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More than 14 million people around the world are diagnosed with cancer every year, according to global data published by Cancer Research UK.
Men are almost a quarter more likely to be diagnosed with the disease than women.
Nick Ormiston-Smith at Cancer Research UK said: "The contrast in cancer death rates between the sexes may be down to more men being diagnosed with types of cancers that are harder to treat, such as cancers of the bladder, liver, lung and oesophagus.
"Cancer is estimated to account for around 16 percent of all deaths worldwide. Age is the biggest risk factor for most cancers and, as global life-expectancy increases, we'll see more people being diagnosed with the disease. But lifestyle also plays an important role.
"Worldwide, tobacco consumption has been responsible for an estimated 100 million deaths in the last century and, if current trends continue, it will kill 1,000 million in the 21st century.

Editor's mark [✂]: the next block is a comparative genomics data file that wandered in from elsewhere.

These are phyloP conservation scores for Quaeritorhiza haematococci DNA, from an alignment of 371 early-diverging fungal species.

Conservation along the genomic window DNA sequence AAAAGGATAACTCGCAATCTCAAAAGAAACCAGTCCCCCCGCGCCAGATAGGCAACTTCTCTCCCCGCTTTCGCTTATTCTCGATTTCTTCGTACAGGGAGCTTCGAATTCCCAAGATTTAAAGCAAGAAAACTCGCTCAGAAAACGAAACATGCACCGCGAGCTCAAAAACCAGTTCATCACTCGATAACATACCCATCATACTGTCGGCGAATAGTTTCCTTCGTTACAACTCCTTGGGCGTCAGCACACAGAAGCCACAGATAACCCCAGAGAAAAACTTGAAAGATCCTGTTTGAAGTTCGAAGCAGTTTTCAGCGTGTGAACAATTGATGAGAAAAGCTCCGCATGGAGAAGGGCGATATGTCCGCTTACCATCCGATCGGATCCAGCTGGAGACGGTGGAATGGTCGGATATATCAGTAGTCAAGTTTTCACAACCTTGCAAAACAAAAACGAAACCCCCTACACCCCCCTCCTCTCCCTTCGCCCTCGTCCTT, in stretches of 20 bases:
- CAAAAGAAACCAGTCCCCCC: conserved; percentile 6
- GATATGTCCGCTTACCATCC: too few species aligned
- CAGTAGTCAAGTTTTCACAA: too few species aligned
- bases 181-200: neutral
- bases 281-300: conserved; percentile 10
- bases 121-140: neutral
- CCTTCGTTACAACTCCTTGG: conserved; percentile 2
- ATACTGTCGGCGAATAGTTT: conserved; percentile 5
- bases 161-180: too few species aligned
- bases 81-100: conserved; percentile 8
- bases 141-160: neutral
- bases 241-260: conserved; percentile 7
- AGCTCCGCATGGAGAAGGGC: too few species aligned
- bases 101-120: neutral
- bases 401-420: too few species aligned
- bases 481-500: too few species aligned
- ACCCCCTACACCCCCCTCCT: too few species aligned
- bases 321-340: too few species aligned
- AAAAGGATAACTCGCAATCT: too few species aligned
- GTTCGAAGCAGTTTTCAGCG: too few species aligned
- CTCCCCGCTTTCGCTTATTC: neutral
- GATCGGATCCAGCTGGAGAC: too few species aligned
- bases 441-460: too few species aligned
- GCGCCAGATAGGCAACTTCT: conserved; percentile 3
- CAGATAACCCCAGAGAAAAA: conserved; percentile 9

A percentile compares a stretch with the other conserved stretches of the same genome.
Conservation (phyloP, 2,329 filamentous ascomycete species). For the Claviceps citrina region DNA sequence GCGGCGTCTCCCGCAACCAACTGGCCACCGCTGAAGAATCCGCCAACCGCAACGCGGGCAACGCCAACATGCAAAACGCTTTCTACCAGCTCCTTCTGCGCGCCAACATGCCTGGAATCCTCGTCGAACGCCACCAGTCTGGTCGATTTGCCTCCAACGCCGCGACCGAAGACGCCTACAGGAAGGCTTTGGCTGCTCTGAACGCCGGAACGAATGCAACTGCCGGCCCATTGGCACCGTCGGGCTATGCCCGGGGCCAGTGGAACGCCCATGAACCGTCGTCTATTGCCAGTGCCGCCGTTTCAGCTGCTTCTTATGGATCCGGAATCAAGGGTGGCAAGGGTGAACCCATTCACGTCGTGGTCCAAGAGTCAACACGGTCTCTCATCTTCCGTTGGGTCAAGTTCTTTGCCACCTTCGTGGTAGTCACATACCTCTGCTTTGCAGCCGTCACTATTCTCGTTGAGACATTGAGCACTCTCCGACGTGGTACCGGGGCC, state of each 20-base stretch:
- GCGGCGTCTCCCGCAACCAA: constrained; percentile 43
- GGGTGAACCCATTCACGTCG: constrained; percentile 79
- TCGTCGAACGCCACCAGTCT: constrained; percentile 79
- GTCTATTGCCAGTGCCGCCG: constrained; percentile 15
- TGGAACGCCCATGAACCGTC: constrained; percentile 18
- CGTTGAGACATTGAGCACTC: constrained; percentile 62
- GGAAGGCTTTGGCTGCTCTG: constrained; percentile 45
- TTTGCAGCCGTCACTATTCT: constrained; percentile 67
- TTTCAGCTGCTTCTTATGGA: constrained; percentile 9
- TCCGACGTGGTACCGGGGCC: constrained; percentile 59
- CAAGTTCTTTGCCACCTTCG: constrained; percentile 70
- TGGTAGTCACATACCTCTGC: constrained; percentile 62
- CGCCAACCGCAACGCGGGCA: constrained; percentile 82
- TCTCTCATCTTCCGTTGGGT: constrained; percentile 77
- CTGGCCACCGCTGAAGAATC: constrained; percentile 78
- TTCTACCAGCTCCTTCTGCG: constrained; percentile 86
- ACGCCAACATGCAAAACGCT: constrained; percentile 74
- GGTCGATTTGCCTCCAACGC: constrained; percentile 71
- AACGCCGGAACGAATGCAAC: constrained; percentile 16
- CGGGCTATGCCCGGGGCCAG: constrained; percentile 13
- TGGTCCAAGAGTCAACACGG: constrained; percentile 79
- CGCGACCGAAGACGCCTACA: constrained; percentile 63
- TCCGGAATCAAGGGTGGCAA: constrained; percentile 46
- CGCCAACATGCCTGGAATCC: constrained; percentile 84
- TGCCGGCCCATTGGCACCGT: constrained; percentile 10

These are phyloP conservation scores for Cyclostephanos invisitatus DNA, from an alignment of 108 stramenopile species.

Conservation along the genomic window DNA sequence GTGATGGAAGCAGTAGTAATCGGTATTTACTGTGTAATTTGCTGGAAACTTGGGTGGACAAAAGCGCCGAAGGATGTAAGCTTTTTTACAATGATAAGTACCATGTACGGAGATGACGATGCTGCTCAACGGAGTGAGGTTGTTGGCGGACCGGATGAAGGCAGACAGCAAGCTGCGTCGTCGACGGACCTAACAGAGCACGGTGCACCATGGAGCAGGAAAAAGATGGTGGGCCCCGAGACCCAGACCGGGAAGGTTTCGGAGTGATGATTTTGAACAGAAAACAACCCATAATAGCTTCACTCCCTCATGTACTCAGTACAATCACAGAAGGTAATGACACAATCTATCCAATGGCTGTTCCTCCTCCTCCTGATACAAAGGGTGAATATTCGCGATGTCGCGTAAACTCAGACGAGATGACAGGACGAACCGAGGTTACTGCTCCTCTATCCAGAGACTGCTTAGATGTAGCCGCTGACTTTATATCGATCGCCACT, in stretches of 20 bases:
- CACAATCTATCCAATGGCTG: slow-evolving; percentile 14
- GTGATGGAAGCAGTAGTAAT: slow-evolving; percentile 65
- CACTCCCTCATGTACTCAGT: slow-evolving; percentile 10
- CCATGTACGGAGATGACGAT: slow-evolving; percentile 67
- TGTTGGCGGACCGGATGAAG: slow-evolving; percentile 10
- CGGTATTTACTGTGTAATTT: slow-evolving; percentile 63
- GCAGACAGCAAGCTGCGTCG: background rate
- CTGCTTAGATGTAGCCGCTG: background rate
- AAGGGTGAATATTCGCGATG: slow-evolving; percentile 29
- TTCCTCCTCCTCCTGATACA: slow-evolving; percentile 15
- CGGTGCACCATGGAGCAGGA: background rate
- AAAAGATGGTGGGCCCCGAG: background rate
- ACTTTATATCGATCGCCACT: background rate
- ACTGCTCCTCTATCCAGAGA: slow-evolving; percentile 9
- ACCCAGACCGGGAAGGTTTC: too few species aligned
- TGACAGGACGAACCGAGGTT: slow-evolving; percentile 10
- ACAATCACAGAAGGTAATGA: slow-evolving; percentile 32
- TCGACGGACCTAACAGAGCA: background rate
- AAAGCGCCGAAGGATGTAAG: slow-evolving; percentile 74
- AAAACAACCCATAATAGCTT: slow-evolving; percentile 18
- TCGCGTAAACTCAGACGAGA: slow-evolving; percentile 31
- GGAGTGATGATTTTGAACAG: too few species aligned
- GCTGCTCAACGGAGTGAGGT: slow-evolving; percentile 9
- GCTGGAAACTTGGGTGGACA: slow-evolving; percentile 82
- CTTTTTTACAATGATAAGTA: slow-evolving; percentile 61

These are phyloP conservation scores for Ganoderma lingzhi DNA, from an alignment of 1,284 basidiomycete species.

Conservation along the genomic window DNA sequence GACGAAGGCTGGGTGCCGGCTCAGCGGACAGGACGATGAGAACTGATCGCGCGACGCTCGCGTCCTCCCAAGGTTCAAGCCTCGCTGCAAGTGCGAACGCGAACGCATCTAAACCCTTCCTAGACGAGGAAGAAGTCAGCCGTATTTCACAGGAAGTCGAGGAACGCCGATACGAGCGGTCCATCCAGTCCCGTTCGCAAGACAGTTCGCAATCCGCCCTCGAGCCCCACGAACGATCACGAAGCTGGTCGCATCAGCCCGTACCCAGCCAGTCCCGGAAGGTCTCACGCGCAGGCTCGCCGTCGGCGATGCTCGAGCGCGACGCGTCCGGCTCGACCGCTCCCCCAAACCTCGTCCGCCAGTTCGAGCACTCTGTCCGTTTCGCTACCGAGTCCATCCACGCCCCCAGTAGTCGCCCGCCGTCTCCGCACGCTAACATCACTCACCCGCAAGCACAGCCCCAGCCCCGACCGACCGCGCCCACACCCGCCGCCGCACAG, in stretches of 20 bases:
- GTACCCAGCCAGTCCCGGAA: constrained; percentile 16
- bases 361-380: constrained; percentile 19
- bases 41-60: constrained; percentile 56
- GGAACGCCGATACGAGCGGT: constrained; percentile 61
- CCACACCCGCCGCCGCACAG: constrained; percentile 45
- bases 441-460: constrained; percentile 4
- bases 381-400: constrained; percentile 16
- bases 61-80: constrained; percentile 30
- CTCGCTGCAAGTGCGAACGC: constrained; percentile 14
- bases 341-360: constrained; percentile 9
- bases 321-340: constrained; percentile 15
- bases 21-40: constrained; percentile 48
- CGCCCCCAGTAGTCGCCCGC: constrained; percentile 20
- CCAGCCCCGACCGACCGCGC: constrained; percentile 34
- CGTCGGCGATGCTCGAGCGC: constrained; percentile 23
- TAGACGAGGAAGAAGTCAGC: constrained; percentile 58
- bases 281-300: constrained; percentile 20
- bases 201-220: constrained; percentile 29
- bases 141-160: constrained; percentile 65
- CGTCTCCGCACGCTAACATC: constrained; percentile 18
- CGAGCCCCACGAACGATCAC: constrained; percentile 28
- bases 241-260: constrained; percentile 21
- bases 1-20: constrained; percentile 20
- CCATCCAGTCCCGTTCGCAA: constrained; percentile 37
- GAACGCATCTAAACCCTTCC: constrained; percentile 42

"Smoking is by far the most important preventable cause of cancer in the world."
Men are 50 percent more likely to die from cancer than women, according to new global statistics.
Data published by Cancer Research UK shows more than 4.6 million men die from the disease every year across the globe.
This compares to around 3.5 million women who die from the disease. Central and eastern Europe are the regions where men are most likely to die compared to women, whereas East Africa has the highest death rates for women.It is one of the few regions where rates for women are higher than for men.
In the UK, there is also a stark difference, previously reported, which shows men are 30 percent more likely to die than women.There are 126.05 cancer deaths per 100,000 men in the UK, compared to 97.28 per 100,000 women.
This is one of the lowest differences seen in Europe but still represents a sizeable inequality. The four biggest cancer killers worldwide are of the lung, liver, stomach and bowel.